Another reason “I statements” are useful is that they get to the core of the problem. To avoid arguments in relationships, you need to stop rehashing the same small fights and think about the bigger issue. Rather than getting stuck on a single event, like “You never do the dishes,” using an “I statement” forces you to think about why it upsets you. It tells your partner what the real problem is: “I feel unappreciated” or “I feel our relationship is unequal” are statements about bigger issues. This allows the conflict to become an opportunity to reach an understanding and creates a new level of trust and intimacy.

3. Watch your tone

The saying “it’s not what you say, but how you say it” has become so commonly used, it’s almost a cliché. But that’s because it’s true. One expert found that 38% of a message is conveyed through vocal elements other than your words – so if you’re wondering how to avoid arguments in a relationship, look at your tone first. Using the right tone opens up a conversation because your partner won’t feel judged. Using the wrong tone shuts down the conversation and turns it into an argument.

Your tone can put your partner on the defensive just as much as your actual words. When you make your “I statement” or start a discussion with your partner, make sure you do so without yelling, sarcasm or exasperation. Talk at a normal pitch and a steady pace. Don’t slow down too much, but make sure you pause between thoughts so your partner has a chance to process. Starting a conversation on neutral ground goes a long way to avoiding relationship arguments.

4. Listen

Listening makes up about 45% of the time we spend communicating – but sometimes we aren’t very good at it, especially with our partners. When you come home after a long day at work, you’ve probably already spent a huge amount of time listening. Or perhaps you’ve spent all day thinking of important things to tell your partner – and you don’t leave room to hear what they have to say. Use the power of deep listening and you’ll learn how to avoid arguments in a relationship:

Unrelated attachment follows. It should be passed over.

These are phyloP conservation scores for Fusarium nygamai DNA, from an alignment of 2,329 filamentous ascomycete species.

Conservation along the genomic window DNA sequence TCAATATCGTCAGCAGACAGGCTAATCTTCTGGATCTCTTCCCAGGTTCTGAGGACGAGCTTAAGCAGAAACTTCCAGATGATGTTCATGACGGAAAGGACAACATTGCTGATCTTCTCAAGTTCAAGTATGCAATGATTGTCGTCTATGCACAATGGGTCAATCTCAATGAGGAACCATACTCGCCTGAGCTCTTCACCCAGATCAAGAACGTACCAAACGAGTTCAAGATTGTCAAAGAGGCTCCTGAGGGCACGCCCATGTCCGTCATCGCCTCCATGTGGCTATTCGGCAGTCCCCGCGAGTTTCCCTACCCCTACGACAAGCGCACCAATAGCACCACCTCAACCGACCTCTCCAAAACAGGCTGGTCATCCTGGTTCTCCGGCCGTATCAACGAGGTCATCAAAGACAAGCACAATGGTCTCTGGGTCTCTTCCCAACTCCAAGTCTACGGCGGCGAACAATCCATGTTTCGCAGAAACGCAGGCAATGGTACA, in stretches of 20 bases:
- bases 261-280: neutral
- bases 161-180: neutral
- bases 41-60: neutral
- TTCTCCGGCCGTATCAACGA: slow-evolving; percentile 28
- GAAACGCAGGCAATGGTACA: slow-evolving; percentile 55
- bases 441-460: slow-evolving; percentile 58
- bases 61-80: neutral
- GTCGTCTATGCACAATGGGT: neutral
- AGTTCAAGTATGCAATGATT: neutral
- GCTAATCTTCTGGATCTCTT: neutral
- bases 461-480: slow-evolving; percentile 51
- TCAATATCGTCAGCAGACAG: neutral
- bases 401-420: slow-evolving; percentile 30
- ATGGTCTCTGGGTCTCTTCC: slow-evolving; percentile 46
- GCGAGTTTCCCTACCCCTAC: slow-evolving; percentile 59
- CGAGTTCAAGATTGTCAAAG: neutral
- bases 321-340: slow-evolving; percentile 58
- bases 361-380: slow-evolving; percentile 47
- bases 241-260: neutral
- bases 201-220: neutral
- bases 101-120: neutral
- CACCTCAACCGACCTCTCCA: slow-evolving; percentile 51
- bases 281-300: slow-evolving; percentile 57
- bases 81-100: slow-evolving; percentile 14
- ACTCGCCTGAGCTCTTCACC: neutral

how to avoid arguments in a relationship

Avoid distractions.

Turn off the TV or podcast, step away from your phone and focus on your partner.

Use your body language.

Show that you’re listening by facing your partner, making eye contact and encouraging them to talk by nodding or using verbal prompts.

Summarize the conversation.

We often spend our time “listening” preparing a response for the speaker. This is not true listening. Rather than responding with your own feelings or with a solution, offer a summary of what your partner said that reads deeper between the lines. “It sounds like you’re unhappy with” or “What I’m hearing is” are good summary starters.

Ask questions.

Don’t assume you know where the story or thought is going, and don’t offer up your own experiences to show understanding. Instead, ask questions. They show that you’re interested and want to help, rather than making the conversation about you.

5. Defuse the situation

Despite all your best efforts, from time to time you’ll still need to know how to handle arguments in a relationship. We are all human, after all. You now have the tools to recognize when communication is breaking down – and you can still take steps to defuse the argument. If you notice you’re getting defensive, making the same points repeatedly or bringing up the past, stop. Take a breath and start again with an “I statement.” You can even say, “OK, let’s start over” and begin again or ask your partner to begin again. 

Using humor can work to defuse a situation before it turns into an argument. This works especially well with small arguments that you seem to have over and over – the classic putting-down-the-toilet-seat argument, for example. Rather than getting caught up in bickering that doesn’t lead to a solution, laugh about it and move on. Your relationship is more important than having that argument.

Whether you’re looking for ways to avoid constant arguing in a relationship or defuse occasional flareups, these strategies work. Good communication is a building block of any successful relationship. If you do the work, you’ll reap the rewards of intimacy, passion and unconditional love. It isn’t always easy, but it’s worth it.

Want to avoid useless arguments?

Stop having unwanted arguments with your loved one by utilizing strategies from Tony Robbins’ Ultimate Relationship Guide.